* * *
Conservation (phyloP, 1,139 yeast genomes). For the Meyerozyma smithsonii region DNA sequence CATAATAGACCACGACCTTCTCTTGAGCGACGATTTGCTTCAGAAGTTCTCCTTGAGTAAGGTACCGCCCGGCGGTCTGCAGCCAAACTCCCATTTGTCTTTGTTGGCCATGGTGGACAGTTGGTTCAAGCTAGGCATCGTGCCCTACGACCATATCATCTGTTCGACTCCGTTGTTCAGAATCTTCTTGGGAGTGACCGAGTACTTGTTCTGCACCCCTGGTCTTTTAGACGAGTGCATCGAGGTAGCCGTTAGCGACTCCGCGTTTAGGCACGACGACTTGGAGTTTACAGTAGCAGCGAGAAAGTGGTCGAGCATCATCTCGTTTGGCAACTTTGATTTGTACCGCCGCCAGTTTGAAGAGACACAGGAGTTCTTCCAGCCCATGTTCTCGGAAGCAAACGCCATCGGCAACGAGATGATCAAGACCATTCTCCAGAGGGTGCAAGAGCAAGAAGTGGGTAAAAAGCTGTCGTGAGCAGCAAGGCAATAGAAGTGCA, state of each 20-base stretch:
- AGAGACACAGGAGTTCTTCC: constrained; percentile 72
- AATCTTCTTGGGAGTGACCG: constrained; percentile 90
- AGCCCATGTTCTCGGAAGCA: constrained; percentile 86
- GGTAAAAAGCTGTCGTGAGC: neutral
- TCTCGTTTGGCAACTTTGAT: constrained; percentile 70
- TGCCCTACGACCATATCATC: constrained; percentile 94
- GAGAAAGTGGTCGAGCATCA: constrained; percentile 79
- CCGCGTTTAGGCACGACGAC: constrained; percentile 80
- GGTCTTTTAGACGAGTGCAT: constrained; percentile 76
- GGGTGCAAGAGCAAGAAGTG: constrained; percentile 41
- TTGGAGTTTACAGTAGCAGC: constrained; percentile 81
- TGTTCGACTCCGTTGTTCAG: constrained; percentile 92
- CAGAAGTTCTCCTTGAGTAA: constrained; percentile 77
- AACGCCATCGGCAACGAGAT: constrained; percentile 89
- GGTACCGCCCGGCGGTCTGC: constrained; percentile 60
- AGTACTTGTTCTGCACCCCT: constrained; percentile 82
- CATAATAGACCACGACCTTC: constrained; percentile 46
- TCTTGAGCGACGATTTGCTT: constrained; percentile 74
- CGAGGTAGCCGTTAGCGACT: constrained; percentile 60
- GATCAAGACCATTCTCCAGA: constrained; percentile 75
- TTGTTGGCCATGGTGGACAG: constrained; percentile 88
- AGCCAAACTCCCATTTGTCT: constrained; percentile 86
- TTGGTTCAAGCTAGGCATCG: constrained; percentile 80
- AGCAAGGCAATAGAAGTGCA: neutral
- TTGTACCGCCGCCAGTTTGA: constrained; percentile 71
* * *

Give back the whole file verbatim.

Conservation (phyloP, 1,139 yeast genomes). For the Meyerozyma smithsonii region DNA sequence CATAATAGACCACGACCTTCTCTTGAGCGACGATTTGCTTCAGAAGTTCTCCTTGAGTAAGGTACCGCCCGGCGGTCTGCAGCCAAACTCCCATTTGTCTTTGTTGGCCATGGTGGACAGTTGGTTCAAGCTAGGCATCGTGCCCTACGACCATATCATCTGTTCGACTCCGTTGTTCAGAATCTTCTTGGGAGTGACCGAGTACTTGTTCTGCACCCCTGGTCTTTTAGACGAGTGCATCGAGGTAGCCGTTAGCGACTCCGCGTTTAGGCACGACGACTTGGAGTTTACAGTAGCAGCGAGAAAGTGGTCGAGCATCATCTCGTTTGGCAACTTTGATTTGTACCGCCGCCAGTTTGAAGAGACACAGGAGTTCTTCCAGCCCATGTTCTCGGAAGCAAACGCCATCGGCAACGAGATGATCAAGACCATTCTCCAGAGGGTGCAAGAGCAAGAAGTGGGTAAAAAGCTGTCGTGAGCAGCAAGGCAATAGAAGTGCA, state of each 20-base stretch:
- AGAGACACAGGAGTTCTTCC: constrained; percentile 72
- AATCTTCTTGGGAGTGACCG: constrained; percentile 90
- AGCCCATGTTCTCGGAAGCA: constrained; percentile 86
- GGTAAAAAGCTGTCGTGAGC: neutral
- TCTCGTTTGGCAACTTTGAT: constrained; percentile 70
- TGCCCTACGACCATATCATC: constrained; percentile 94
- GAGAAAGTGGTCGAGCATCA: constrained; percentile 79
- CCGCGTTTAGGCACGACGAC: constrained; percentile 80
- GGTCTTTTAGACGAGTGCAT: constrained; percentile 76
- GGGTGCAAGAGCAAGAAGTG: constrained; percentile 41
- TTGGAGTTTACAGTAGCAGC: constrained; percentile 81
- TGTTCGACTCCGTTGTTCAG: constrained; percentile 92
- CAGAAGTTCTCCTTGAGTAA: constrained; percentile 77
- AACGCCATCGGCAACGAGAT: constrained; percentile 89
- GGTACCGCCCGGCGGTCTGC: constrained; percentile 60
- AGTACTTGTTCTGCACCCCT: constrained; percentile 82
- CATAATAGACCACGACCTTC: constrained; percentile 46
- TCTTGAGCGACGATTTGCTT: constrained; percentile 74
- CGAGGTAGCCGTTAGCGACT: constrained; percentile 60
- GATCAAGACCATTCTCCAGA: constrained; percentile 75
- TTGTTGGCCATGGTGGACAG: constrained; percentile 88
- AGCCAAACTCCCATTTGTCT: constrained; percentile 86
- TTGGTTCAAGCTAGGCATCG: constrained; percentile 80
- AGCAAGGCAATAGAAGTGCA: neutral
- TTGTACCGCCGCCAGTTTGA: constrained; percentile 71